ContentDirector: Read Any Good Books Lately?
A Brief History of Time, Stephen Hawking
Around the time I started working in trade publishing, Stephen Hawking’s “A Brief History of Time” was a huge bestseller, clocking sales at record rates. I was impressed, and still am, but my thinking on what these numbers meant was altered by the comment of a colleague: “Just because people are buying the book, doesn’t mean they’re reading it.”
And, of course, it’s true. Hawking’s book was a trendy intellectual purchase. Drop a copy of this much-talked-about dense and brainy bestseller on your coffee table, and guests were sure to gain a favorable impression of your erudition. But speak knowledgably about black holes, quarks and antimatter? Mere ownership of the tome did not such conversations guarantee.
Nonetheless, the sales were significant. We, as an industry, are creating more and more tools as we go along to track sales. Nielsen BookScan, introduced in 2001 and modeled on music industry practices, collects sales data industry-wide, and currently claims to account for 75% of sales. Ebook analytics are moving us toward becoming a data-rich business and are beginning to shift the focus of our data. For example, recent data from the Pew Research Center’s Internet & American Life Project on “The rise of e-reading” reports not on book sales but on the number of people who say they have read an ebook in the past year.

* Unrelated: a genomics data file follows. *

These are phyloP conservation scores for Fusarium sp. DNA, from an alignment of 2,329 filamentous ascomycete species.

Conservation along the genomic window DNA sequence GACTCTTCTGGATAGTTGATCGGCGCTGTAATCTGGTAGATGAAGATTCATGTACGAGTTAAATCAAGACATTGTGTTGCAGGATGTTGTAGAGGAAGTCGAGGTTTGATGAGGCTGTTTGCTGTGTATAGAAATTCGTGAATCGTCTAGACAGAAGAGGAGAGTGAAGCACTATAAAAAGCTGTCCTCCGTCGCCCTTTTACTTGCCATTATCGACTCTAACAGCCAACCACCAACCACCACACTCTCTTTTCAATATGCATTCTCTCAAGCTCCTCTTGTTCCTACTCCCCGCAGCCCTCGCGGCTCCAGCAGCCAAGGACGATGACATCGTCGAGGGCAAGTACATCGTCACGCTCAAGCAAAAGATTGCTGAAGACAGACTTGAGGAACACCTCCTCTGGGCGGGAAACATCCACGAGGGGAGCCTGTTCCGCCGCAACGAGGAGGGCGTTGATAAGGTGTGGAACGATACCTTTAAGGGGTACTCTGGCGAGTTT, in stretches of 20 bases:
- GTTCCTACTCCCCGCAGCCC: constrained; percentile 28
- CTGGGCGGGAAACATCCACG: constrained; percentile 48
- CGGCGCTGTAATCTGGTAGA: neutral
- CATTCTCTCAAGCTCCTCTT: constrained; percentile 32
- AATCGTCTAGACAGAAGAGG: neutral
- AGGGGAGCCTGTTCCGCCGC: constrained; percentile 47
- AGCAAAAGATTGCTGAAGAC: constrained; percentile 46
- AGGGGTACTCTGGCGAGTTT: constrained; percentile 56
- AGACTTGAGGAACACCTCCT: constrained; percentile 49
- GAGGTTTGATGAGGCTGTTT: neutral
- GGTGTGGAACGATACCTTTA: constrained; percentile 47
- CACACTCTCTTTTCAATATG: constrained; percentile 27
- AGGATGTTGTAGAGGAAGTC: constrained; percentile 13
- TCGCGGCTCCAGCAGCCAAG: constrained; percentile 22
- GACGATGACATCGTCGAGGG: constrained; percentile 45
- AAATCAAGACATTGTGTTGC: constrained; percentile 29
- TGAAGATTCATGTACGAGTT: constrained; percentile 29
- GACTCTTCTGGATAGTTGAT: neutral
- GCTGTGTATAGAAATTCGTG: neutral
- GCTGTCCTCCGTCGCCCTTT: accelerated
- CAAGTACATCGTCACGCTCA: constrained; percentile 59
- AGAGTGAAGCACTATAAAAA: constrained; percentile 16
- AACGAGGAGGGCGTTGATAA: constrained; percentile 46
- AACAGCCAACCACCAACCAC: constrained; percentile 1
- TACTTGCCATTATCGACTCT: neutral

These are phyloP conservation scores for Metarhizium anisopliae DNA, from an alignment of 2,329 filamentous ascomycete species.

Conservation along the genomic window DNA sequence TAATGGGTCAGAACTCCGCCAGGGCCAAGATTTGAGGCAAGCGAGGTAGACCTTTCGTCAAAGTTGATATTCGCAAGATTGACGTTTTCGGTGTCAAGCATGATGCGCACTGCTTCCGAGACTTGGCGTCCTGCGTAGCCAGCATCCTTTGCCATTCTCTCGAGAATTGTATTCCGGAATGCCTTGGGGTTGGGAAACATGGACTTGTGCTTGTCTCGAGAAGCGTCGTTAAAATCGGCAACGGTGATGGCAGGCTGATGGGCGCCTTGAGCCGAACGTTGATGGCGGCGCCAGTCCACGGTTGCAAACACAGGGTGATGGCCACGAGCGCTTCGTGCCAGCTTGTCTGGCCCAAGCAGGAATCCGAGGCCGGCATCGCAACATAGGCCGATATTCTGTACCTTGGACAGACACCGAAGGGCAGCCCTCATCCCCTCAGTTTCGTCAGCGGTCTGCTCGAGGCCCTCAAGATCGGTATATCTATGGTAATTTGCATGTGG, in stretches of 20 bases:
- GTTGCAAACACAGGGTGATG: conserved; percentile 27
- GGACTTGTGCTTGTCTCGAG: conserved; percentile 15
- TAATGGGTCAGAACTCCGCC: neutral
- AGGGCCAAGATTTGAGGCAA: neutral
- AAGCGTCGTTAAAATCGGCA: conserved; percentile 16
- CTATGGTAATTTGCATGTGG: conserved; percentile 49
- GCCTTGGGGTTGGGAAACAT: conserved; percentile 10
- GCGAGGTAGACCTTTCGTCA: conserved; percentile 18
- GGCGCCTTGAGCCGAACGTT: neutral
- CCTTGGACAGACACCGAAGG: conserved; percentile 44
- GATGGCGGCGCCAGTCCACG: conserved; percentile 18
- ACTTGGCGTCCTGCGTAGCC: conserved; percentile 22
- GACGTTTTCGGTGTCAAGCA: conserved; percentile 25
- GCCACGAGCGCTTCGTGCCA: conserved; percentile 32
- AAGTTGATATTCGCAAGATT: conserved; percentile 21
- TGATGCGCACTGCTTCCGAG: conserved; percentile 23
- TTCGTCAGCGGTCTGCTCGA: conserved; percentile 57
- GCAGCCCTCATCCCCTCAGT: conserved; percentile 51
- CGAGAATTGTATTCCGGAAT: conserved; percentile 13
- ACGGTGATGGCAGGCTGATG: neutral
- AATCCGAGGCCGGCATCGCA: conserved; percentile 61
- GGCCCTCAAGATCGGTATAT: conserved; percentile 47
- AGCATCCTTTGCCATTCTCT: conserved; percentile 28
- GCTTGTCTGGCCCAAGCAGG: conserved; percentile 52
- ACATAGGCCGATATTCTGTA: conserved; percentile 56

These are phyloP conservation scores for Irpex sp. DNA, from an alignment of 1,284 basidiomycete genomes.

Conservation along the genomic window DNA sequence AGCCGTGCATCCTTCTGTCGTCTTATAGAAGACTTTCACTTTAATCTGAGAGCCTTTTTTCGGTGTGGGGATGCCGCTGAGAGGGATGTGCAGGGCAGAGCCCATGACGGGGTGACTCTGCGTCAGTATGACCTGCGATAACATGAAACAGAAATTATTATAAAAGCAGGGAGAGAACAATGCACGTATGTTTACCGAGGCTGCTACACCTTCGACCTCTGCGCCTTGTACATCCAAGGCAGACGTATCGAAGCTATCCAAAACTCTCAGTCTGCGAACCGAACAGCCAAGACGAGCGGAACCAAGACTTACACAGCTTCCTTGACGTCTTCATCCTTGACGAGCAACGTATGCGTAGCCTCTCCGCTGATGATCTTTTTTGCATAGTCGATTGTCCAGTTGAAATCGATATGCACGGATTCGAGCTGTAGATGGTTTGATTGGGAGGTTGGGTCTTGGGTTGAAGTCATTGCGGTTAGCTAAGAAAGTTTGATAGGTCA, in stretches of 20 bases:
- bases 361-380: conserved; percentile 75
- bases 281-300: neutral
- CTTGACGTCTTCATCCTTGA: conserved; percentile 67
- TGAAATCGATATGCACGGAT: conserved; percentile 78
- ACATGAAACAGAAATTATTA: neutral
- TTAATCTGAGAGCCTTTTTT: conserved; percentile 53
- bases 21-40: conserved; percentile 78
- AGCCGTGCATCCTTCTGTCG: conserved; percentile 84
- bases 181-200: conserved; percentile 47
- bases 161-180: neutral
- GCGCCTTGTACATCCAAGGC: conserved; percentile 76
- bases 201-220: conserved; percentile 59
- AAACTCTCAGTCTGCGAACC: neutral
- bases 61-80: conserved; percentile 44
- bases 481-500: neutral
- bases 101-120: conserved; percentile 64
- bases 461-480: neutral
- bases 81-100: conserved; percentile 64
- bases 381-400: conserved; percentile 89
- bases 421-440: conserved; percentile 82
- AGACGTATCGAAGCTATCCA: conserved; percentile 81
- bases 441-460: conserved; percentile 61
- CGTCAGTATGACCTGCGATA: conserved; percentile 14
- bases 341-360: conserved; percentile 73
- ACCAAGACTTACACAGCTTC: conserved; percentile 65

Another report from early 2009 from the National Endowment for the Arts, “Reading on the Rise,” found a “definitive increase” in the number of people who read books. The NEA was heartened to find a reverse in the downward trends they had observed in the prior two decades, enabling them to draw the conclusion that “cultural decline is not inevitable.”
These reports are beginning to tell us what we were wondering about the Hawking book: what our customers actually do once they’ve bought the books. We here at Book Business and you at your corporation or institution are very involved with the business of making books: books for a variety of markets, books in a variety of formats. But no matter their content or platform, they are meaningless if there is no one at the other end of the publishing chain to receive them: our valued readers.